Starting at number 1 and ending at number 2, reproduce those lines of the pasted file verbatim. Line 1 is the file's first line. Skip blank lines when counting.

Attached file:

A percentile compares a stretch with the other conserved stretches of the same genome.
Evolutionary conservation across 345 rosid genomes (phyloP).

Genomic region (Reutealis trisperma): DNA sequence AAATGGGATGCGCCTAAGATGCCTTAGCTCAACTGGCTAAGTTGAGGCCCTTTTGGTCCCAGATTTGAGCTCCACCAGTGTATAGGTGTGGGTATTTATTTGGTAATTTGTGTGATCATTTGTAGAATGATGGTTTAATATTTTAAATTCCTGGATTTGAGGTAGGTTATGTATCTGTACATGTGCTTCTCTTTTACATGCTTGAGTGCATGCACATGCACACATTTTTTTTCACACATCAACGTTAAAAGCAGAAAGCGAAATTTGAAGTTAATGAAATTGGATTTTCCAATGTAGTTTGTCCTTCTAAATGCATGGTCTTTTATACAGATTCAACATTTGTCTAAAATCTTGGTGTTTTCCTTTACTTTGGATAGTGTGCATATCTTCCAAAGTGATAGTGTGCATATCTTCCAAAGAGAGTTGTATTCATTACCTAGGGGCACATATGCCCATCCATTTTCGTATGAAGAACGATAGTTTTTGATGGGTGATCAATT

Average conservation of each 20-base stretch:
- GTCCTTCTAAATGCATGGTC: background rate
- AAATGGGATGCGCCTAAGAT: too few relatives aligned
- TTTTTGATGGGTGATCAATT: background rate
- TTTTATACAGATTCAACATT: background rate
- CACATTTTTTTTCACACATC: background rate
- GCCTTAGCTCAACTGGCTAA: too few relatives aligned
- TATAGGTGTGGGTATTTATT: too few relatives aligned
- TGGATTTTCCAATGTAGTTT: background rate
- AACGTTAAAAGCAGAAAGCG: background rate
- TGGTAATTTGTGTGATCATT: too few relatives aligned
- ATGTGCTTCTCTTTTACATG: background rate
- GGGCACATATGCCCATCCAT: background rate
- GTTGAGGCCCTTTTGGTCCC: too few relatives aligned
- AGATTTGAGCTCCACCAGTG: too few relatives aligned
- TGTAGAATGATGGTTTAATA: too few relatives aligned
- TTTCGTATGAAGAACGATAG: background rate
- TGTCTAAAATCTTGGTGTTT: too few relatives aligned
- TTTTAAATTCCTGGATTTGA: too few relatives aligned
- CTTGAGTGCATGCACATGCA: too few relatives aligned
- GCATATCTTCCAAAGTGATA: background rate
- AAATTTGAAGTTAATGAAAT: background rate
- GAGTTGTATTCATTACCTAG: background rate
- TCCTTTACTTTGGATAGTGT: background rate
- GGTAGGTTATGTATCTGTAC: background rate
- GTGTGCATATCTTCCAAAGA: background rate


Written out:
A percentile compares a stretch with the other conserved stretches of the same genome.
Evolutionary conservation across 345 rosid genomes (phyloP).